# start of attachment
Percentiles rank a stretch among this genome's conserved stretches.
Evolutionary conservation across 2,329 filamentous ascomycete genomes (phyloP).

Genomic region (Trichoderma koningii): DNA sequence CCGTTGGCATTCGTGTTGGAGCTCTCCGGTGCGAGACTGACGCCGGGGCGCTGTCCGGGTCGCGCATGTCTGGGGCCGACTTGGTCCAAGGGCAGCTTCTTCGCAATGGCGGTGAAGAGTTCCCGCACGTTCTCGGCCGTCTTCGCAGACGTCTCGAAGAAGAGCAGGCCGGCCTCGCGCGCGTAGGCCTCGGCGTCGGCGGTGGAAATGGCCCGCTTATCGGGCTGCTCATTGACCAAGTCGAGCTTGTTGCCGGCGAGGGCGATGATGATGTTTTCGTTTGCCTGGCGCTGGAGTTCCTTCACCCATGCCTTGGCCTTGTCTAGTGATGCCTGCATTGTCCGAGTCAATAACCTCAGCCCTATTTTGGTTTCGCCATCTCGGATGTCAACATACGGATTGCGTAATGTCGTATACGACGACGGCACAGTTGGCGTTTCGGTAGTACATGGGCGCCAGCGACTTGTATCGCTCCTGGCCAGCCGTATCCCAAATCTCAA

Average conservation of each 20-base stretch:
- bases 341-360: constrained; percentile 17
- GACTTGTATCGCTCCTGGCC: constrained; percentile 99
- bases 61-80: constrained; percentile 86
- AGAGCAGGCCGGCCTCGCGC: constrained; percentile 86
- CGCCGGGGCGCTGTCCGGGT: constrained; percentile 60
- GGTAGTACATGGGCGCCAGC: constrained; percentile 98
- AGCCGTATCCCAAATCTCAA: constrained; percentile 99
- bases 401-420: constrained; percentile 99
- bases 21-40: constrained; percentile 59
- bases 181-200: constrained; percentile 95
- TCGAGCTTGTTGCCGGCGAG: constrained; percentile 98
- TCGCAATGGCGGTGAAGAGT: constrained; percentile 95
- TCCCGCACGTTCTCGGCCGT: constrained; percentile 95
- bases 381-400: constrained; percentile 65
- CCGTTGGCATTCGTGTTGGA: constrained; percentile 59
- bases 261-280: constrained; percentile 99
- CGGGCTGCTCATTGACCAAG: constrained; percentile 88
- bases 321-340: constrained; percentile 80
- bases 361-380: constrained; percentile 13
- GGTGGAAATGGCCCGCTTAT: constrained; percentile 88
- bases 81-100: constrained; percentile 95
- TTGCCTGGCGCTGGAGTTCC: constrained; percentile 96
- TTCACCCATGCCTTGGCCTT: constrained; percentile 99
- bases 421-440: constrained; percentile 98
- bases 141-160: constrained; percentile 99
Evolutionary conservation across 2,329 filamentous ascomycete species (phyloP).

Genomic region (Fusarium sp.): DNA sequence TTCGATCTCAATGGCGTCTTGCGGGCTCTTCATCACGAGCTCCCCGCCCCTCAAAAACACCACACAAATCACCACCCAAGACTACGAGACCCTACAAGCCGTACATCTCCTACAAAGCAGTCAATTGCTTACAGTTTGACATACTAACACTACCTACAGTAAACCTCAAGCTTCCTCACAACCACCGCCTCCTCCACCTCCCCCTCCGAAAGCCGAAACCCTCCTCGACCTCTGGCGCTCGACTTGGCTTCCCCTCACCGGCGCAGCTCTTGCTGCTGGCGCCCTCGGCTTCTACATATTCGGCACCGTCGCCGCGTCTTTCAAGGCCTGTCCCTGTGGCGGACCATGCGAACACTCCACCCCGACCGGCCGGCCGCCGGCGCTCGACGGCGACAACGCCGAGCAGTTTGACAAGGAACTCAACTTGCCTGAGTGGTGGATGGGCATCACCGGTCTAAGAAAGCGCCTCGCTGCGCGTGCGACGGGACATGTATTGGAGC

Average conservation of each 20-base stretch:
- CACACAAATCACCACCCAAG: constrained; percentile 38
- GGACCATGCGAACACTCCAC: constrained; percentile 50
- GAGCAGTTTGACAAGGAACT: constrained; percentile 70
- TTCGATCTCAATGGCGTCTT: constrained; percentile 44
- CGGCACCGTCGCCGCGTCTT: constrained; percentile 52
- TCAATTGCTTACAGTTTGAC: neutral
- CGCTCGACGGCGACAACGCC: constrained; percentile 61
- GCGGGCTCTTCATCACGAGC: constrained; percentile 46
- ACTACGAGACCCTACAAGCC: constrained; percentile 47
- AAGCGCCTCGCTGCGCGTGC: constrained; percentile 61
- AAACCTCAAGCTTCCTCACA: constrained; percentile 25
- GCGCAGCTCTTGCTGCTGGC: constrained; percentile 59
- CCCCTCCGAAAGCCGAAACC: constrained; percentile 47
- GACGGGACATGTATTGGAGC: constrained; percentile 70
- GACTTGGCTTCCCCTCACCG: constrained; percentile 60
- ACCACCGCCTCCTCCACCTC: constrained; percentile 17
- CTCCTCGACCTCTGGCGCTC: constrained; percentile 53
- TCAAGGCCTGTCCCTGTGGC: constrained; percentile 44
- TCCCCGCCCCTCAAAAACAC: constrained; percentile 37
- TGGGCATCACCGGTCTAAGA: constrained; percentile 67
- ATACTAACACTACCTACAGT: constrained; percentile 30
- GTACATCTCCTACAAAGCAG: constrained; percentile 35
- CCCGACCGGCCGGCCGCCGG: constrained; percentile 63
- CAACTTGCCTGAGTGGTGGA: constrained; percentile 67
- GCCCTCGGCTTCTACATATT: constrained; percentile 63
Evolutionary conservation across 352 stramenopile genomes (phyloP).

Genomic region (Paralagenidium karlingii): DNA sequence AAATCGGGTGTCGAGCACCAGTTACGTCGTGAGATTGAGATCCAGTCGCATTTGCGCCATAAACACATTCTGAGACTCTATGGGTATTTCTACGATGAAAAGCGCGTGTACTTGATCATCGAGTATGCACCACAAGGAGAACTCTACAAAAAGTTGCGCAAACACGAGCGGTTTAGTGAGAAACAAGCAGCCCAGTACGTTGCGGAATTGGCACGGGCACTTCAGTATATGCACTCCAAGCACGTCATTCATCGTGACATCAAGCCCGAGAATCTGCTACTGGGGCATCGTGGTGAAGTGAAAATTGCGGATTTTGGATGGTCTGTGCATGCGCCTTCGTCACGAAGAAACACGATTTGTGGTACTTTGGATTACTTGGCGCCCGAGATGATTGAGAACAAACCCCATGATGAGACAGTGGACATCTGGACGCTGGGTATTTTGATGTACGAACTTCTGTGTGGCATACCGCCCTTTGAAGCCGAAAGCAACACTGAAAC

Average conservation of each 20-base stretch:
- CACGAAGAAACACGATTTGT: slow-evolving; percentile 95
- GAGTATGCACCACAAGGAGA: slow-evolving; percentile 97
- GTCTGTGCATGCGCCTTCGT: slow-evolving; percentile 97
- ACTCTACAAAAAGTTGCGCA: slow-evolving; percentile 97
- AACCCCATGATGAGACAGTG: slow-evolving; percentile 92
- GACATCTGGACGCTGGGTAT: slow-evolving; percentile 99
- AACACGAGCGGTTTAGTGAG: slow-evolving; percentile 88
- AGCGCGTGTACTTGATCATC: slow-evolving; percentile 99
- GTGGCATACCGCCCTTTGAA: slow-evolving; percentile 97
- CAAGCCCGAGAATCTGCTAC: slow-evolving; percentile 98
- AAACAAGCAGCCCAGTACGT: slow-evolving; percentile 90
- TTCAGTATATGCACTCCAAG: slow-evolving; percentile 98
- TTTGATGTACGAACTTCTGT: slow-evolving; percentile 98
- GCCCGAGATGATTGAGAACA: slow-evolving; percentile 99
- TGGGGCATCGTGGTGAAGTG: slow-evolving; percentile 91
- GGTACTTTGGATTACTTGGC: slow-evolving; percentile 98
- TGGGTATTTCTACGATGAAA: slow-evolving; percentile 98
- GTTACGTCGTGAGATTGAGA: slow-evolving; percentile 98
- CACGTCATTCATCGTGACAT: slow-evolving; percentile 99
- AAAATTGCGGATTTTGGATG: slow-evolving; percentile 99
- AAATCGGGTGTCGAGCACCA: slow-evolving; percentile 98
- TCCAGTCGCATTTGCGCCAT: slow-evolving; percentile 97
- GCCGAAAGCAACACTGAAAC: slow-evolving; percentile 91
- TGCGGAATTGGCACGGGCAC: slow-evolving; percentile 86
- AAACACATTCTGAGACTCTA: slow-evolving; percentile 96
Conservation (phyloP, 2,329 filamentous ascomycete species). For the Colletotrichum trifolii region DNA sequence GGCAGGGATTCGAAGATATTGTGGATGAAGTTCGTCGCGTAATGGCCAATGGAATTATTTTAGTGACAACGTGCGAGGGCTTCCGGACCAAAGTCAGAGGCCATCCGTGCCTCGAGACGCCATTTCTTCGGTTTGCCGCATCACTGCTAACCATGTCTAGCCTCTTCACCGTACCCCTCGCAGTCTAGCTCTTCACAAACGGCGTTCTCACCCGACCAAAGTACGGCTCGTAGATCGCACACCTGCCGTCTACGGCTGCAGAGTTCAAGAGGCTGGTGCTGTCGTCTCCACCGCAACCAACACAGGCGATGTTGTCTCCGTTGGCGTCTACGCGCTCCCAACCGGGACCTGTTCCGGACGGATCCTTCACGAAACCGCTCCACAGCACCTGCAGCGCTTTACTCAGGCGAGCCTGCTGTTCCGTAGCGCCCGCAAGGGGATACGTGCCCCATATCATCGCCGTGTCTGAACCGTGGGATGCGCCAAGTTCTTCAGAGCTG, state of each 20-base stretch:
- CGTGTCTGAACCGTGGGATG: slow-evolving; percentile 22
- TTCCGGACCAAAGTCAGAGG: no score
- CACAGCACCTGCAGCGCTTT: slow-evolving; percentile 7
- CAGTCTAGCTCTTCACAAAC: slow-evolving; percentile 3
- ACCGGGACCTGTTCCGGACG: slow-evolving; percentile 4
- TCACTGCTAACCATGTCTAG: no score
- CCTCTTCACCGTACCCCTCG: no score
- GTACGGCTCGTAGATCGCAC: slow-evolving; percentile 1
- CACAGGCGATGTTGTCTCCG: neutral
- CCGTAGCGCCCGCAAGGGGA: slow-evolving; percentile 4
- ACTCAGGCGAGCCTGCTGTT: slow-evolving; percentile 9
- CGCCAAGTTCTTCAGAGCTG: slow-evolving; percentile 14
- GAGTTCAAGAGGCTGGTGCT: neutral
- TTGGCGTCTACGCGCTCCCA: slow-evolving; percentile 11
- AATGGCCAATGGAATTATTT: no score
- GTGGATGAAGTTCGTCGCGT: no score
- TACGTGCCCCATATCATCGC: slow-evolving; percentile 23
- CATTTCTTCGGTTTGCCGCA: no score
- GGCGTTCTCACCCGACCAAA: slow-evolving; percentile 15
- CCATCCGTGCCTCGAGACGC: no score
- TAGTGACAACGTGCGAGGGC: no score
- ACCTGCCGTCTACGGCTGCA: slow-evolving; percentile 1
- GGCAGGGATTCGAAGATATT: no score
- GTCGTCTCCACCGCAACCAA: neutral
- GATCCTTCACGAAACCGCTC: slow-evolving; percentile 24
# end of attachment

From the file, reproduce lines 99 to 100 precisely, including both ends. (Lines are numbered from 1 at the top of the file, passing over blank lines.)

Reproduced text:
- GAGTTCAAGAGGCTGGTGCT: neutral
- TTGGCGTCTACGCGCTCCCA: slow-evolving; percentile 11